• A61B5/0084Detecting, measuring or recording for diagnostic purposes; Identification of persons using light, e.g. diagnosis by transillumination, diascopy, fluorescence adapted for particular medical purposes for introduction into the body, e.g. by catheters
    • AHUMAN NECESSITIES
    • A61MEDICAL OR VETERINARY SCIENCE; HYGIENE
    • A61BDIAGNOSIS; SURGERY; IDENTIFICATION
    • A61B5/00Detecting, measuring or recording for diagnostic purposes; Identification of persons
    • A61B5/145Measuring characteristics of blood in vivo, e.g. gas concentration, pH value; Measuring characteristics of body fluids or tissues, e.g. interstitial fluid, cerebral tissue
    • A61B5/1455Measuring characteristics of blood in vivo, e.g. gas concentration, pH value; Measuring characteristics of body fluids or tissues, e.g. interstitial fluid, cerebral tissue using optical sensors, e.g. spectral photometrical oximeters
    • A61B5/1459Measuring characteristics of blood in vivo, e.g. gas concentration, pH value; Measuring characteristics of body fluids or tissues, e.g. interstitial fluid, cerebral tissue using optical sensors, e.g. spectral photometrical oximeters invasive, e.g. introduced into the body by a catheter
    • AHUMAN NECESSITIES
    • A61MEDICAL OR VETERINARY SCIENCE; HYGIENE
    • A61BDIAGNOSIS; SURGERY; IDENTIFICATION
    • A61B10/00Other methods or instruments for diagnosis, e.g. instruments for taking a cell sample, for biopsy, for vaccination diagnosis; Sex determination; Ovulation-period determination; Throat striking implements
    • A61B10/0045Devices for taking samples of body liquids
    • AHUMAN NECESSITIES
    • A61MEDICAL OR VETERINARY SCIENCE; HYGIENE
    • A61BDIAGNOSIS; SURGERY; IDENTIFICATION
    • A61B10/00Other methods or instruments for diagnosis, e.g. instruments for taking a cell sample, for biopsy, for vaccination diagnosis; Sex determination; Ovulation-period determination; Throat striking implements
    • A61B10/02Instruments for taking cell samples or for biopsy
    • A61B10/0233Pointed or sharp biopsy instruments
    • AHUMAN NECESSITIES
    • A61MEDICAL OR VETERINARY SCIENCE; HYGIENE
    • A61BDIAGNOSIS; SURGERY; IDENTIFICATION
    • A61B5/00Detecting, measuring or recording for diagnostic purposes; Identification of persons
    • A61B5/0002Remote monitoring of patients using telemetry, e.g. transmission of vital signals via a communication network
    • A61B5/0031Implanted circuitry

Abstract

A wireless capsule as a disease diagnosis tool in vivo can be introduced into a biological body by a native and/or artificial open, or endoscope, or an injection. The information obtained from a micro-spectrometer, and/or an imaging system, or a micro-biosensor, all of which are built-in a wireless capsule, can be transmitted to the outside of the biological body for medical diagnoses. In addition, a real-time specimen collection device is integrated with the diagnostic system for the in-depth in vitro analysis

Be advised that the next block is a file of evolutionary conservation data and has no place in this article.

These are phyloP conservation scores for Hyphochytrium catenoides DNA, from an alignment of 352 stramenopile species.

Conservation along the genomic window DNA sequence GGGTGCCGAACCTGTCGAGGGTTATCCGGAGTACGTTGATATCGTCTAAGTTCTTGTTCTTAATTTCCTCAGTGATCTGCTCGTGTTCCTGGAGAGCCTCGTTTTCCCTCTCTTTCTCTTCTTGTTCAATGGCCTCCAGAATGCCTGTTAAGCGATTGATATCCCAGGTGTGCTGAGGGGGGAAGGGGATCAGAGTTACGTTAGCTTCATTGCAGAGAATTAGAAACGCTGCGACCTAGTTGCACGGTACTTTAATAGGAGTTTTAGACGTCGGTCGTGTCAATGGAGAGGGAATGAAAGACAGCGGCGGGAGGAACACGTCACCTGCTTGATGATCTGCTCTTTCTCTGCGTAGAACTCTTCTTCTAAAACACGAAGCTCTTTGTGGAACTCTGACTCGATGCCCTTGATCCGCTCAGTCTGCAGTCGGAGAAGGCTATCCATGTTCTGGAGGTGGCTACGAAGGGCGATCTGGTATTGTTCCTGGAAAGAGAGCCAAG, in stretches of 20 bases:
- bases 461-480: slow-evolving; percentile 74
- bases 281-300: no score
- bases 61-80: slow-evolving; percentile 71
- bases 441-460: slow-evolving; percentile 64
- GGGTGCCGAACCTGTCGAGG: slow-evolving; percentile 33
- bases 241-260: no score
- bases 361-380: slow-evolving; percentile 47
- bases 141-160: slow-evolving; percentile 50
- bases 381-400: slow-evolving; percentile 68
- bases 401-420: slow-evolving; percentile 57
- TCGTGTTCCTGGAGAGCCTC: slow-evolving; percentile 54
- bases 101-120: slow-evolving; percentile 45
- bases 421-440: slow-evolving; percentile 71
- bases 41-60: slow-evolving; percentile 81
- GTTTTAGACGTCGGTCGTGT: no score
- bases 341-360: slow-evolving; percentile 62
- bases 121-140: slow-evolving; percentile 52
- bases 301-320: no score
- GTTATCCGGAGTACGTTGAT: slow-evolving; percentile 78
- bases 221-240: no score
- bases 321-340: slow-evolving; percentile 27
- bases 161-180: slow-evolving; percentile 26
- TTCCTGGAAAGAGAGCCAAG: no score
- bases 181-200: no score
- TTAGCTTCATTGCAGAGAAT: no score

Description

    CROSS REFERENCE TO RELATED PATENT APPLICATIONS
  • The present application claims the benefit under 35 U.S.C. 119(e) of U.S. Provisional Patent Application Ser. No. 60/437,022 filed Dec. 31, 2002.
  • REFERENCES CITED
  • U.S. Patent Documents
    • Alfano, R. et al. “Remote-controllable, micro-scale device for use in in vivo medical diagnosis and/or treatment”, U.S. Pat. No. 6,240,312, May 29, 2001.
    • Kim, B. et al. “Micro capsule type robot” U.S. patent application No. 20030092964, May 15, 2003.
    • Kimchy, Y. et al. “Ingestible device” U.S. patent application No. 20030139661, Jul. 24, 2003.
    • Georgakoudi, I. et al. “System and methods of fluorescence, reflectance and light scattering spectroscopy for measuring tissue characteristics”, U.S. patent application No. 20030013973, Jan. 16, 2003.
    • Chance, B. “Optical coupler for in vivo examination of biological tissue,” U.S. Pat. No. 5,987,351, Nov. 16, 1999.
    • Alfano, R. et al. “Technique for examining biological materials using diffuse reflectance spectroscopy and the kubelka-munk function”, U.S. Pat. No. 6,615,068, Sep. 2, 2003.
    • Alfano, R. et al. “Non-linear optical tomography of turbid media,” U.S. Pat. No. 6,208,886, Mar. 27, 2001.
    • Alfano, R. et al. “Detection of cancer and precancerous conditions in tissues and/or cells using native fluorescence excitation spectroscopy,” U.S. Pat. No. 6,091,985, Jul. 18, 2000.
      Other References
    • Jin, W. et al. “Voltage sensitive dye imaging of population neuronal activity in cortical tissue”, J. Neuroscience Method, pp13-27, Mar. 30, 2002.
    • Sadoulet, S. “Using light to read the code of life”, Biophotonics International, pp44-47, April 2003.
    • McMullin, J. et al. “Optical Detection System for biochips using Plastic Fiber Optics” Review of Scientific Instruments, Vol 74, No 9, 4145-4149, Sep. 1, 2003.
    • Thrush, E. et al. “Integrated semiconductor fluorescent detection system for biochip and biomedical applications,” SPIE Vol. 4982, pp. 162-169, January 2003.